I think the reason for this praise is the overall consistency of the record and its tightness. There are only 10 tracks and the length is 50 minutes, short by Church standards. There is also such a flow to the tracks and a wide range of textures/emotions: Fierce (Deadman's Hand), Sad (On Angel Street), Menace (Anchorage), Beauty (Sunken Sun), Love (Operetta), and of course Mysterious (Happenstance).
If you are an old Church fan looking to check out an old friend or a new fan, looking into new music that will move you, not bore you, do yourself a favor and buy this now. You will not regret it.
Untitled review #1
Jonathan Shinault | USA | 05/19/2009
(5 out of 5 stars)
"While the (not so)fresh faces and sounds of today's dying music industry continue their march off into irrelevance there is a band that continues to write, perform and record masterful pieces of art without the pre-tense that "art-prog-rock" can frequently be wrapped in. At the age of 40 I can think of few bands that continued to produce quality in what was, is or could be considered their twilight as the Church has in the last ten years. It certainly seemed bleak back in the Sometime, Anywhere days but here we are some 16-17 years later listening to an absolute masterpiece that is more than worthy of your time in fact it politely demands it.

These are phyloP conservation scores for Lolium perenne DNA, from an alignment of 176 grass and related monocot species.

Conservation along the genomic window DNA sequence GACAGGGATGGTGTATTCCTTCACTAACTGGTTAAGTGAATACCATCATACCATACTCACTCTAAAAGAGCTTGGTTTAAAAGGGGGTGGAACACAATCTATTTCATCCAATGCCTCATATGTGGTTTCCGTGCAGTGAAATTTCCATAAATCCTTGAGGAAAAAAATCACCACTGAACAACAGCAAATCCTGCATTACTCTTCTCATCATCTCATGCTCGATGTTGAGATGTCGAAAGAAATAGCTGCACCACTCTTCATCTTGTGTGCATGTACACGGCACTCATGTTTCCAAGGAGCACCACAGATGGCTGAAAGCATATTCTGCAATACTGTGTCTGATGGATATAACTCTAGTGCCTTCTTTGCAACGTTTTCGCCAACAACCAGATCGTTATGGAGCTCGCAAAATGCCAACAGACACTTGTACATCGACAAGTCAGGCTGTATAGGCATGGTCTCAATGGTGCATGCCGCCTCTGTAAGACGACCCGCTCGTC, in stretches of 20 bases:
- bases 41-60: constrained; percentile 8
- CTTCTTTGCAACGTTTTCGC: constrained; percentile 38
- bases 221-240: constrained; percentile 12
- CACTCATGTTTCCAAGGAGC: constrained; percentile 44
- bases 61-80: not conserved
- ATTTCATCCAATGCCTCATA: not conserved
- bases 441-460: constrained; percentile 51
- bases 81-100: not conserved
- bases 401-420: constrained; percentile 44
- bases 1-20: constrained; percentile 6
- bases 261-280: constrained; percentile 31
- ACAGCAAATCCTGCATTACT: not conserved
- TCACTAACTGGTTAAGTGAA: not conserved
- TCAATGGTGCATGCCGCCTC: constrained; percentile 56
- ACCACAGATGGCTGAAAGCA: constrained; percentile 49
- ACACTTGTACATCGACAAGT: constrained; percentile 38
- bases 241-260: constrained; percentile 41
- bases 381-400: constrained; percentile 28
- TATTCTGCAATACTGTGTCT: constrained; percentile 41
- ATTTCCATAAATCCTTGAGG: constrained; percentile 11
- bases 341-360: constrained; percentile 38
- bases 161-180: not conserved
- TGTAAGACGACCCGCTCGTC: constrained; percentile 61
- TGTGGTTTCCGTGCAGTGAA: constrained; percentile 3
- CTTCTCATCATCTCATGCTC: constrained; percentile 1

To the initiated this collection of new songs will somehow be a more exciting trip given the subtle departures or risks the band has taken while those unfamiliar to The Church can take the opportunity to hear what "drone rock" set out to be back in the mid to late 1960's and 1970's. "Ok, just a little pin prick..." Remember what that made you feel back in the day? Kilbey and Co. can offer you that feeling again in 2009.
Though it is easy to completely submerged yourself into this entire record I do want to single out one song inparticular, Anchorage. It's hard to describe but I can't get it out of my head. An absolutely amazing recording, poem, lyricscape whatever you'd like to call it.
Hopefully a few folks will stumble upon Untitled #23 and maybe rock music can live another day but then again Green Day has hit the shelves and it's always tough to pass up whiney pseudo-punks with eye-liner and a Bush fetish. "